What about this 'concept' - you do NOT need to compare anything to 'alert on changes on a single schema'.

    Oracle has functionality for that also - the AUDIT functionality.

    See the AUDIT command in the SQL Language doc

    http://docs.oracle.com/cd/E11882_01/server.112/e26088/statements_4007.htm

    The 2 day DBA doc has additional information

    http://docs.oracle.com/cd/B28359_01/server.111/b28337/tdpsg_auditing.htm

    Using AUDIT functionality you can 'alert' whenever ANY ddl is issued or modified in a schema. Then you can use those other two packages I mentioned to get the DDL.

    IMHO, the most important skill developers/dbas can learn is how to use Oracle's existing functionality. The majority of questions we get on these forums are generally 'doc' questions; that is, questions that can easily be answered by just referring to the documentation.

    Many posters are just too lazy to search and read the documentation.

    If I were consulting at your organization I would make every effort I could to kill that 'intern project' you describe and replace it will something much more useful to both the interns and your company.

  • 948207
    948207 Member Posts: 13
    Accepted Answer

    Hi figured it out with the below PL/SQL.

    @rp0428, the idea for this project was to also improve the PL/SQL skills of the interns too. I am aware of the auditing utilities of Oracle, it did not apply to what was sought after here. Thankfully my management didnt kill this 'intern project' because I have now learned Oracle's LISTAGG() function. Thanks for your valuable input.

    For everyone else, this is how I did it:


    DECLARE
    CURSOR IND_COL_DIFFS IS
        select distinct(t1.index_name) as Ind1
        from t_cmp_ind_col t1, t_cmp_ind_col t2
        where t1.batch_id = 1
            and t2.batch_id =  2
            and t1.owner = t2.owner
            and t1.index_name = t2.index_name
            and (t1.column_name != t2.column_name
            OR (t1.column_name = t2.column_name AND t1.column_position != t2.column_position));
           
    v_max_batch_id number(10):= 2;
    v_nonmax_batch_id number(10):= 1;
    v_index_name varchar2(50);
    v_col_agg varchar2(50);
           
    BEGIN
        FOR ind_col_rec in IND_COL_DIFFS
        LOOP
                v_index_name:= ind_col_rec.ind1;           
               
                SELECT listagg (column_name, ',') WITHIN GROUP (ORDER BY column_position) column_name into v_col_agg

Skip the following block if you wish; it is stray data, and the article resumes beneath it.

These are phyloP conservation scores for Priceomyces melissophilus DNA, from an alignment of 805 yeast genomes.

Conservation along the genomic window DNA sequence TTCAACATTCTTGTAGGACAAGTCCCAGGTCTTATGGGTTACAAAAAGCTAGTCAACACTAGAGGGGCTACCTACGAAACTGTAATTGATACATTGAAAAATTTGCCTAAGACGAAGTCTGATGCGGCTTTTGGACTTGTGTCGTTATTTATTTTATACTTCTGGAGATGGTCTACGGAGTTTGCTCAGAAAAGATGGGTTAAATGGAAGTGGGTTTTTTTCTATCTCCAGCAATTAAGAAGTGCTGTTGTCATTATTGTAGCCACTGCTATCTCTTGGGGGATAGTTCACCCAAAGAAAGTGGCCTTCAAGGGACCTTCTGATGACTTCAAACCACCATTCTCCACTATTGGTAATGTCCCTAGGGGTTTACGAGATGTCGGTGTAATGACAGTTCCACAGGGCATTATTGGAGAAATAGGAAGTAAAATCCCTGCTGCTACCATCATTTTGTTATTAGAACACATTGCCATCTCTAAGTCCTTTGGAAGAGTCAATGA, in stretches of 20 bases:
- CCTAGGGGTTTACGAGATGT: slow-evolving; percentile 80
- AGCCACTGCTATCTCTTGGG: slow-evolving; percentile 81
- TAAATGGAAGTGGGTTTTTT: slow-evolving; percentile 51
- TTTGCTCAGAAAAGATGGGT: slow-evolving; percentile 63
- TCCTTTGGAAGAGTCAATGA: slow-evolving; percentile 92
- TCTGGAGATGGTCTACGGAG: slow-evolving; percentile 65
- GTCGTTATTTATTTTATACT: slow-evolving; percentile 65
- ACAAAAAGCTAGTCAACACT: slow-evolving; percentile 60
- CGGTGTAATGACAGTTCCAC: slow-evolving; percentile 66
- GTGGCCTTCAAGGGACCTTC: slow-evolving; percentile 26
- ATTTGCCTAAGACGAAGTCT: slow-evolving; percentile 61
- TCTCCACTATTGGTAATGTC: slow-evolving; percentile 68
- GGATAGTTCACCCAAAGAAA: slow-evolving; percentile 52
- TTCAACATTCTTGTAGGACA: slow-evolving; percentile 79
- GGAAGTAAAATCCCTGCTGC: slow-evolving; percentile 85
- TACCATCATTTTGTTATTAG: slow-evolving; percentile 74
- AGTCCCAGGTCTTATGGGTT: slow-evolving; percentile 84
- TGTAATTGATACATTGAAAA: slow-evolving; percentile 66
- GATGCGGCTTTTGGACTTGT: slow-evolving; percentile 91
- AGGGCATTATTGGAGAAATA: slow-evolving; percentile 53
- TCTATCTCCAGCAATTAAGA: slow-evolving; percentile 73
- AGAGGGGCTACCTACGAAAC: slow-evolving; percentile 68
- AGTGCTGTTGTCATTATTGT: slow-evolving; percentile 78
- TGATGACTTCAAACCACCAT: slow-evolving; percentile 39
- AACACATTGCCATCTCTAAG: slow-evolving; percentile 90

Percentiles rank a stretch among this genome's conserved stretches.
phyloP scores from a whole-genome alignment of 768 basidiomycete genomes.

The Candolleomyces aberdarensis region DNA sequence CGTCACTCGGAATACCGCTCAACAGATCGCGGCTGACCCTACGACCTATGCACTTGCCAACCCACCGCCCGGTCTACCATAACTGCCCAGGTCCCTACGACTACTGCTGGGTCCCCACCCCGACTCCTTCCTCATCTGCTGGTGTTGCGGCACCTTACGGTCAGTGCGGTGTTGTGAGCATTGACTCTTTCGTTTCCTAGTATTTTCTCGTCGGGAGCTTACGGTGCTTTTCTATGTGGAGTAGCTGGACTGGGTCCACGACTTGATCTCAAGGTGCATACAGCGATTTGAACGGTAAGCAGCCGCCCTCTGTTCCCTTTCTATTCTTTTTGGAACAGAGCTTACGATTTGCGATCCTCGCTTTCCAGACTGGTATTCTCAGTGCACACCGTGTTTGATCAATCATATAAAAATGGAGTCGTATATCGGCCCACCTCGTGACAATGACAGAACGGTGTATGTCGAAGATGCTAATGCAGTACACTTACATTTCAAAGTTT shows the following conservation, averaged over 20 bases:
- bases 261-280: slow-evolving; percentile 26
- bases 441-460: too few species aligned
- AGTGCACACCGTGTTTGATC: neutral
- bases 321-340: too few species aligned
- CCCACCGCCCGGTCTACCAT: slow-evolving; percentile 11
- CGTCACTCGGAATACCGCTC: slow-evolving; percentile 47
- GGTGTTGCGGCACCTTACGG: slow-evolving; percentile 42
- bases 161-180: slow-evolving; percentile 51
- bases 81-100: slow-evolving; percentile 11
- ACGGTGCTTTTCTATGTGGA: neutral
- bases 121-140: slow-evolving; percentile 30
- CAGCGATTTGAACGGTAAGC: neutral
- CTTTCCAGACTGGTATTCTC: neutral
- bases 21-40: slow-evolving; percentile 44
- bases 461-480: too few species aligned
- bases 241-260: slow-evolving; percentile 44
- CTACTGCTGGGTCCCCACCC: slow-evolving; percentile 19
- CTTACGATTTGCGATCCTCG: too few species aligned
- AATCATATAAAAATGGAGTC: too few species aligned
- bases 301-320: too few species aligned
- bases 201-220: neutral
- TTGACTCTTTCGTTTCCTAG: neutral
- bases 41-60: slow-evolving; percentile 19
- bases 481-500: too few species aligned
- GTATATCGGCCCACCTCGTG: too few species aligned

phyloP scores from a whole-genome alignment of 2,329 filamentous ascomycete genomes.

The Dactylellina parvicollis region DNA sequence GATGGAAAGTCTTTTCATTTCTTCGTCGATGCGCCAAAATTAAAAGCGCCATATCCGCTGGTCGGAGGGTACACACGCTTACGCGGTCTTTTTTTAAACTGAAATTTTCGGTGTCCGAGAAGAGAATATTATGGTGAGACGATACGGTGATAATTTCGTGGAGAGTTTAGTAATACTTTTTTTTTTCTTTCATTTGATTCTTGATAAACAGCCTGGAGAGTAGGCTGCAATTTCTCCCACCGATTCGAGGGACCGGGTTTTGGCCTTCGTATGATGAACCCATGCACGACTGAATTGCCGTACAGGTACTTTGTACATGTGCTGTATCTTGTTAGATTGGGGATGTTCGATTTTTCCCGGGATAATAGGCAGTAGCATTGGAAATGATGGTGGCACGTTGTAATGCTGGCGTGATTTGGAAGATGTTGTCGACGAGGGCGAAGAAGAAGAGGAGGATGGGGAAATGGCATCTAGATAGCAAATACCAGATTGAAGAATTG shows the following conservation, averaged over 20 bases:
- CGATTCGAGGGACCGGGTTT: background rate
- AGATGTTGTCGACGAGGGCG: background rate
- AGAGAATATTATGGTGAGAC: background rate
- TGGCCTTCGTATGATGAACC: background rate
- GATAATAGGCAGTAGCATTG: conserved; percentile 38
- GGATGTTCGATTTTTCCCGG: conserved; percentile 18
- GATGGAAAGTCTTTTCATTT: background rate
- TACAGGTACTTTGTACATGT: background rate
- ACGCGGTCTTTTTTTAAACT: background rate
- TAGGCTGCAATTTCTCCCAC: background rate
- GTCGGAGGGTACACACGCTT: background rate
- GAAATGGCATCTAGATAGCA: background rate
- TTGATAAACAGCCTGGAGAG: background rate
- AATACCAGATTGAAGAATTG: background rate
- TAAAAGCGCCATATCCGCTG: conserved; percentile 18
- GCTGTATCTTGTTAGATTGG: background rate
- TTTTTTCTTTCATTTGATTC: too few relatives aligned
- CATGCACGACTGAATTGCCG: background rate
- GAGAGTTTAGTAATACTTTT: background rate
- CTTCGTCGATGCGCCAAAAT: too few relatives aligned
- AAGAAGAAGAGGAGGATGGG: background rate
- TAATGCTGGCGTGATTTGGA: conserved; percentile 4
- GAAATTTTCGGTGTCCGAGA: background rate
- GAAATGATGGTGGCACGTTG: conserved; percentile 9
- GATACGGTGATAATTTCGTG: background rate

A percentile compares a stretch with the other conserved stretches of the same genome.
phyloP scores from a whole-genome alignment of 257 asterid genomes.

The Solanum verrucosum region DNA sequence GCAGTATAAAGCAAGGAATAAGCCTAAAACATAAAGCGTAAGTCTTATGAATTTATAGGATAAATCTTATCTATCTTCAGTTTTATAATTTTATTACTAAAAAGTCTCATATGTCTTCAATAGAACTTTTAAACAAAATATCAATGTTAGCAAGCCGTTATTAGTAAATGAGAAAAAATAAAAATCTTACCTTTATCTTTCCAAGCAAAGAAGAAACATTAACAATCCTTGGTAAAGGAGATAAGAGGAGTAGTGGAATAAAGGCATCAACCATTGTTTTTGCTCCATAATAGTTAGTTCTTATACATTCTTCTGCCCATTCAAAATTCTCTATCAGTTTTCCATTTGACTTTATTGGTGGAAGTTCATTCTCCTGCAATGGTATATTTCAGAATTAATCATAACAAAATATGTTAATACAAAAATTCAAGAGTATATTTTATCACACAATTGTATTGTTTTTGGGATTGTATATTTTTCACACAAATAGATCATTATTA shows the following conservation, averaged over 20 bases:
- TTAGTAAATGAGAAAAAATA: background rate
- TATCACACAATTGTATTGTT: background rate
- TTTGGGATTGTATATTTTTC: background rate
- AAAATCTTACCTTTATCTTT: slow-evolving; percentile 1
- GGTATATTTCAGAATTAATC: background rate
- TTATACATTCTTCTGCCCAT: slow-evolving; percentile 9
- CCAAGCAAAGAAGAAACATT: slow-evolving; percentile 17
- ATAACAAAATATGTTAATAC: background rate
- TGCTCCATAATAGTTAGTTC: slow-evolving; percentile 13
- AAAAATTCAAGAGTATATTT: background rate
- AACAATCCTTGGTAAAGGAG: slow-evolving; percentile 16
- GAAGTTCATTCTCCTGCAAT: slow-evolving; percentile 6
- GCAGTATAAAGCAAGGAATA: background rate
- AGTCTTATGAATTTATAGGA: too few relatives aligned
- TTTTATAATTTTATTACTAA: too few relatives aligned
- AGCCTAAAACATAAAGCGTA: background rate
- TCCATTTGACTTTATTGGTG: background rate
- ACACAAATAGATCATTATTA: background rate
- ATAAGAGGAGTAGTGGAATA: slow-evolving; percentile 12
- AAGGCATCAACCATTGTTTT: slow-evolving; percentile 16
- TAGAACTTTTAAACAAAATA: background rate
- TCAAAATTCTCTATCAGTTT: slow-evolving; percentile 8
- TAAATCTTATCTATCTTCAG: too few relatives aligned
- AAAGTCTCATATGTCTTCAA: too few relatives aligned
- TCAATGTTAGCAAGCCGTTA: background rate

FROM t_cmp_ind_col
                where batch_id = v_nonmax_batch_id
                and index_name = v_index_name
                GROUP BY index_name;       

                dbms_output.put_line(ind_col_rec.ind1||' was ('||v_col_agg||')');
               
                SELECT listagg (column_name, ',') WITHIN GROUP (ORDER BY column_position) column_name into v_col_agg
                FROM t_cmp_ind_col
                where batch_id = v_max_batch_id
                and index_name = v_index_name
                GROUP BY index_name;       

                dbms_output.put_line(ind_col_rec.ind1||' is now('||v_col_agg||')');

        END LOOP;
    END;
    /

    Output:

    CUST_NAME_I was (CUST_NAME)

    CUST_NAME_I is now (CUST_ID,CUST_NAME)

  •  the idea for this project was to also improve the PL/SQL skills of the interns too.

    Then, IMHO, it has failed miserably. My comments are mainly directed at whoever gave you this lame assignment. If management has given you busy work to do as an intern then, if you want to keep your intership, you should just do it and keep your mouth shut.

    But if management somehow thinks that the project you describe is actually going to teach you anything useful in the real world (or even in their own org) then that management is either ignorant or seriously deluding themselves. It makes me suspect that the real purpose in giving such an assignment is to keep the interns away from the real work the company is doing so they don't get in the way. And also to allow your manager to tell their manager that hey, we have an intern!

    Teaching anyone to use slow-by-slow (row by row) PL/SQL processing can NOT be considered to be 'improving PL/SQL skills' by any stretch of the imagination. That type of processing is very rarely appropriate but is very often misused when simple SQL or simple PL/SQL could more easily get the job done.

    The code you posted above is incomplete and, for some data (including the sample data you provided) will give poor and incorrect results. I can easily add just one more row to your sample table that will cause your code to fail completely. That's because your queries are expecting only ONE row to be returned but they don't take into account the fact that there can be multiple indexes with the same name owned by different users.

    So It is only 'successful' to the extent that it compiles without error and actually produces 'some' output. But it terms of actually being useful for any real business purpose or teaching useful PL/SQL skills the project is nothing but a red herring.

    I stand by what I said above:

    If I were consulting at your organization I would make every effort I could to kill that 'intern project' you describe and replace it will something much more useful to both the interns and your company.
    

    Best of luck with your internship! I suggest you try to spend as much time as possible picking the brains of the top-tier developers there to find out what problems they REALLY have to deal with and how they go about doing that. That info will serve you well later.

This discussion has been closed.